From Comcast SportsNetMILWAUKEE (AP) -- Ryan Braun skipped the Milwaukee Brewers' fan festival last January, remaining mostly quiet while he waited for a decision in his appeal of a 50-game suspension under baseball's drug policy.What a difference a year makes.The 2011 NL MVP was on hand Sunday as the Brewers held their annual winter party just weeks before the team is scheduled to report to spring training. And the focus was on Milwaukee's inexperienced rotation and carrying over last season's strong finish, not on his rocky stretch from a year ago."There's always so much optimism this time of year but I think there are more unknowns than this time last year because of the lack of experience with our starting pitchers," Braun said. "Last year, (Zack) Greinke and (Shaun) Marcum were guys with longer track records but this group is very talented. There's a lot of uncertainty but certainly a lot of talent."Well off the pace in the NL Central, the Brewers traded Greinke to the Los Angeles Angels last July. Marcum was bothered by right elbow tightness for much of the season, then signed with the New York Mets over the winter.Now Mike Fiers, Wily Peralta and Mark Rogers are part of a youthful group poised to take on a bigger role, and Chris Narveson likely will be back in the rotation if he's fully recovered from shoulder surgery that ended his 2012 season after just two starts."It's no different than when we went with our young positional players: Corey Hart, J.J. Hardy, Ricky Weeks, Prince Fielder," general manager Doug Melvin said. "The reason we got Greinke and (Randy) Wolf a couple years ago was to bide time to give our younger guys the ability to develop in the big leagues. Now it's their time to do it on the big league level."Marco Estrada, there's only two guys with a better walks to strikeouts ratio in the major leagues. Michael Fiers had a better strikeouts per nine innings than a whole list of quality pitchers. I'm banking on some of their performance of last year in August and September."A year ago, the Brewers were coming off one of their most successful seasons since the franchise moved to Milwaukee. Braun and Fielder combined to lead the Brewers to the 2011 NL Central title and an appearance in the league championship series.But Fielder signed a big free-agent deal with Detroit last January and Braun was hounded by the suspension for much of last winter. He tested positive for elevated testosterone levels but arbitrator Shyam Das ruled in favor of the slugger due to chain of custody issues involving the sample, throwing out the penalty during spring training.Braun responded with another monster season, hitting .319 with 112 RBIs and leading the NL in home runs (41), total bases (356) and OPS (.987). He finished second in NL MVP voting behind Giants star Buster Posey.The left fielder anchors a lineup that returns almost completely intact after leading the National League in home runs, RBIs, runs, stolen bases and extra-base hits -- quite the impressive feat for the first season since Fielder left. First baseman Corey Hart will miss the start of the season due to a right knee injury, but is expected to play this year."When Ryan is healthy, Ryan can have a better year than he had last year and a better year than he had the year before," manager Ron Roenicke said. "He's capable of doing that. We need to keep him on the field and keep him healthy."Braun is one of 14 members of the Brewers' organization slated for the World Baseball Classic. Pool play for the international competition begins in early March."It's a tremendous honor to represent your country," said Braun, who was born in Mission Hills, Calif., and played college ball at the University of Miami. "You don't know how many opportunities you'll get to do that -- this tournament only happens once every four years, and four years from now who knows -- for all of us -- what our health situation will be, where we'll be in the game, whether we'll even get an opportunity to be invited."For me, I think it was a no-brainer. As long as I was healthy, it was something I was definitely going to do."While the majority of Milwaukee's position players are back, the pitching staff is full of question marks. The Brewers completely rebuilt their bullpen, save for closer John Axford and setup man Jim Henderson. Veterans Mike Gonzalez, Tom Gorzelanny and Burke Badenhop will fill some of the innings, with a crop of prospects expected to fill the rest along with rounding out the rotation.A couple of the young players got valuable experience last season after Milwaukee slumped to a 54-66 record on Aug. 19. The Brewers went 27-13 to finish the year.Braun thinks that experience will help in 2013."You've already seen them succeed at the highest level," he said. "It's one thing to be a prospect and have success in the minor leagues but to see Rogers and Peralta come up, Fiers, what he did all year ... to see all those guys come up and succeed at this level, it gives us as a team confidence that they can produce, succeed and thrive at this level."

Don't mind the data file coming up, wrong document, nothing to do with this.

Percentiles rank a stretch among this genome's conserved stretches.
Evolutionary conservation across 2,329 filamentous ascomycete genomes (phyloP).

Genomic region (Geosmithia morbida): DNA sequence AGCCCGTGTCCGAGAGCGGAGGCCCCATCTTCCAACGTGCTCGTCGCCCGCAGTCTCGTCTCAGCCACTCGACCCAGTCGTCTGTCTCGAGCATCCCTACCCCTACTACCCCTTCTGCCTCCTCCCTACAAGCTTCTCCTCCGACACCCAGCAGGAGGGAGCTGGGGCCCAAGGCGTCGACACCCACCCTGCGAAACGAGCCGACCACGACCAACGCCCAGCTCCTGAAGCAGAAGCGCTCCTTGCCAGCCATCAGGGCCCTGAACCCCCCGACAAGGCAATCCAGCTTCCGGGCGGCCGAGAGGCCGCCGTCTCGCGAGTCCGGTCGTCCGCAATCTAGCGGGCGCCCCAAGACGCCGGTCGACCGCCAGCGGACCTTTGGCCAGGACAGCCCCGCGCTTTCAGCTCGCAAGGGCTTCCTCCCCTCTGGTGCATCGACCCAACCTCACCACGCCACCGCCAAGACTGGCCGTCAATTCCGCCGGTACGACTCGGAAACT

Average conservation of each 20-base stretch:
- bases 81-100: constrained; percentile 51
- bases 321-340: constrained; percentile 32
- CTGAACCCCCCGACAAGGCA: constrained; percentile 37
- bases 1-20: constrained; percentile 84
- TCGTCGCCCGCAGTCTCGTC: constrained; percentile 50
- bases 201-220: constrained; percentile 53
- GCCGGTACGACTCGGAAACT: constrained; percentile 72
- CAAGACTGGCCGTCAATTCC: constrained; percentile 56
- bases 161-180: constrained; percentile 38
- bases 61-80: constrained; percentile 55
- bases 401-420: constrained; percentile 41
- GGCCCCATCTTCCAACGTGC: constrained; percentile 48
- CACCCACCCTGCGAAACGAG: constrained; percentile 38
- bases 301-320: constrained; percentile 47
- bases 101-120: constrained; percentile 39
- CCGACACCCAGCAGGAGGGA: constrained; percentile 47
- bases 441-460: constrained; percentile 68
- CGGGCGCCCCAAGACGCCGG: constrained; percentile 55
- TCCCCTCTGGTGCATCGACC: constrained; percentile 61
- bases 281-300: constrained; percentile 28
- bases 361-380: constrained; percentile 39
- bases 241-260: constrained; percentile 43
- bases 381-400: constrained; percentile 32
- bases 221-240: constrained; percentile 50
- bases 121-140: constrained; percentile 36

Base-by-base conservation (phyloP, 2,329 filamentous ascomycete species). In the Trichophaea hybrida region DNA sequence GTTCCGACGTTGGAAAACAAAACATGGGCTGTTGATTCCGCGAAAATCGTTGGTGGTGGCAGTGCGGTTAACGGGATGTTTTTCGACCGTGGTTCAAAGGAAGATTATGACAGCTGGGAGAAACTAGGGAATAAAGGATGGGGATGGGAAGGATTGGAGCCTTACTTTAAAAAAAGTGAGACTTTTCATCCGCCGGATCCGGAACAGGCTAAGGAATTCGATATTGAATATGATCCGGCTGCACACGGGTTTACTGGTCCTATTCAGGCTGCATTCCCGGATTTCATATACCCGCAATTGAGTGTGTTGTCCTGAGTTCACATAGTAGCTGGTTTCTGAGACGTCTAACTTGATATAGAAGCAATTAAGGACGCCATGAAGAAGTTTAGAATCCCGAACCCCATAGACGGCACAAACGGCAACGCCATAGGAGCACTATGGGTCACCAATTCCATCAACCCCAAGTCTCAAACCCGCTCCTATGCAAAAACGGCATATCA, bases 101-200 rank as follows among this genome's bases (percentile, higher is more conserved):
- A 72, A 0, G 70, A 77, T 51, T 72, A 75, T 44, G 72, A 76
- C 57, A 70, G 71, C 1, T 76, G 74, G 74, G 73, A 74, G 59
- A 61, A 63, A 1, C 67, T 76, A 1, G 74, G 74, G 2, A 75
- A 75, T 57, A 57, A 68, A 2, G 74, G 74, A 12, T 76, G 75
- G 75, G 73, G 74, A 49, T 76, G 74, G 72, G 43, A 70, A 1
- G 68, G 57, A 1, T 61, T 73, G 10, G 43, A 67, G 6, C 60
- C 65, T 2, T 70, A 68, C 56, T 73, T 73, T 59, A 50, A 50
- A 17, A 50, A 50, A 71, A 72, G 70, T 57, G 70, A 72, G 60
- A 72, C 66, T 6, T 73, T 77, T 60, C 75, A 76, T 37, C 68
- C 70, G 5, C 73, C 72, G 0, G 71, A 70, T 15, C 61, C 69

There were six teams deserving of reaching the College Football Playoff this season. But there were only four spots.
But what if there were more spots?